Should Switzerland give financial aid to rejected asylum seekers who refuse to leave or convicted illegal immigrants to encourage them to return home voluntarily?This content was published on April 26, 2012 - 20:15
This issue has been in the headlines after the government proposed to increase return assistance for illegal aliens to limit controversial deportation flights. A return project in Geneva aimed at North African immigrants is also gaining wider interest.
The cabinet on Wednesday launched a consultation process to reform financial aid for asylum seekers and refugees.
Among the proposals, illegal aliens held in administrative detention, who had previously refused to be deported, could now benefit from return assistance if they declared they were willing to leave under their own steam.
Illegal immigrants or rejected asylum seekers would receive a SFr500 ($547) “travel allowance” and SFr200 to transport baggage.
According to the Federal Migration Office, this would concern some 500 people and cost a total of SFr250,000.
Under the revised decree “particularly difficult” cases could also receive a SFr2,000 “departure allowance” to help them facilitate the organisation of travel documents.
Under the normal system rejected asylum seekers who have not committed any crimes or who agree to return home may receive return assistance worth SFr1,000 plus SFr3,000 for a professional project via a charity.
Avoid special flights
Officials said the new proposal would help speed up deportation procedures and avoid costly special forced deportation flights or police-escorted charter flights.
“On the one hand we want to do everything possible to avoid forced deportations via special flights, which are nerve-racking for failed asylum seekers and for the police who escort them,” explained Migration Office spokesman Michael Glauser.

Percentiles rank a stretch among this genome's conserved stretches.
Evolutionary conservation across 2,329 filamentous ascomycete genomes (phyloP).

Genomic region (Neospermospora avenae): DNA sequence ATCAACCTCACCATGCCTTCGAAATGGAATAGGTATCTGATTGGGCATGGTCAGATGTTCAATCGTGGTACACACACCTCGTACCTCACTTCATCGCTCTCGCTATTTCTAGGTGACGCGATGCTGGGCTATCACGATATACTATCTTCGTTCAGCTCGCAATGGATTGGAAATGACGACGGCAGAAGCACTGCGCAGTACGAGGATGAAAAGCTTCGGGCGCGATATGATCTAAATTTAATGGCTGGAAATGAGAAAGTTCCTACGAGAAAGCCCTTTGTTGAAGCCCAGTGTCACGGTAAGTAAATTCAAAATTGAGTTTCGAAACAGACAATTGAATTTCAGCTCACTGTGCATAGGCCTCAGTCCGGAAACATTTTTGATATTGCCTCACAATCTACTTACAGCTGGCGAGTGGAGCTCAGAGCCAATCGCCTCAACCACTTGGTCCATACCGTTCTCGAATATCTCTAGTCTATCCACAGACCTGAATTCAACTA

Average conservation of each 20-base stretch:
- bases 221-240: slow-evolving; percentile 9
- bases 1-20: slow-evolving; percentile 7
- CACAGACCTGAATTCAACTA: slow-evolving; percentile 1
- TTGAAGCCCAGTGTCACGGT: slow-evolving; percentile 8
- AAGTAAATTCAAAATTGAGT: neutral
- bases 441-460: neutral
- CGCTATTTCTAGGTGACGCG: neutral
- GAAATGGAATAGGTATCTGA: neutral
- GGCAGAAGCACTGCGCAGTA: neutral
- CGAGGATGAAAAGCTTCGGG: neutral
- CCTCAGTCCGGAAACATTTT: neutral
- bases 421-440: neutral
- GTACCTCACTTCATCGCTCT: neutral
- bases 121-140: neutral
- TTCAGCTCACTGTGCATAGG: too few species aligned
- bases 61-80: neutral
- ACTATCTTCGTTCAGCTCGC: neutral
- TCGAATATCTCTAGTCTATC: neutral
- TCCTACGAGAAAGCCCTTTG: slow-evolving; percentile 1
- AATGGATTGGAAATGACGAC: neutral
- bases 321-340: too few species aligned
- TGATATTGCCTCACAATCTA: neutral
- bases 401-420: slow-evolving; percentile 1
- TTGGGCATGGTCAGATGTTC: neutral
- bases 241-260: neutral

The other aim is to reduce administrative detention stays, which can cost between SFr150-300 a day, depending on the canton, he told swissinfo.ch.
Every year thousands of illegal aliens, for the most part clandestine immigrants and asylum seekers, are held at one of 28 detention centres in Switzerland prior to being expelled from the country.
In 2011 9,641 asylum seekers were repatriated by plane, of whom 165 “involuntarily” on special forced deportation flights. Each special flight costs between SFr15,000-23,000 per person, or an annual cost of SFr1.9 million.
“Flexible and pragmatic”
The new proposal has sparked criticism in some political circles.
“Everyone will want to benefit from the highest possible departure allowance and will reject deportation until the state’s wallet is wide open,” rightwing People’s Party’s vice president Yvan Perrin told Le Temps newspaper.
There are concerns that bigger return allowances may also have a pull-effect on foreign migrants.
But Beat Meiner, secretary general of the Swiss Council for Refugees, welcomed the proposal, which he described as a “flexible and pragmatic” solution to a difficult issue.
“Switzerland can save a lot of money and asylum seekers can get a new chance back in their home country and avoid being deported by force,” he told swissinfo.ch.
“We know that people who come here get into debt as they have to ask for help from their family and friends. Switzerland needs to give them some money to encourage them to make the step back home.”
Geneva’s “Project Maghreb”
The national changes come as “Project Maghreb”, a special return initiative launched last August in canton Geneva, starts to gain wider interest.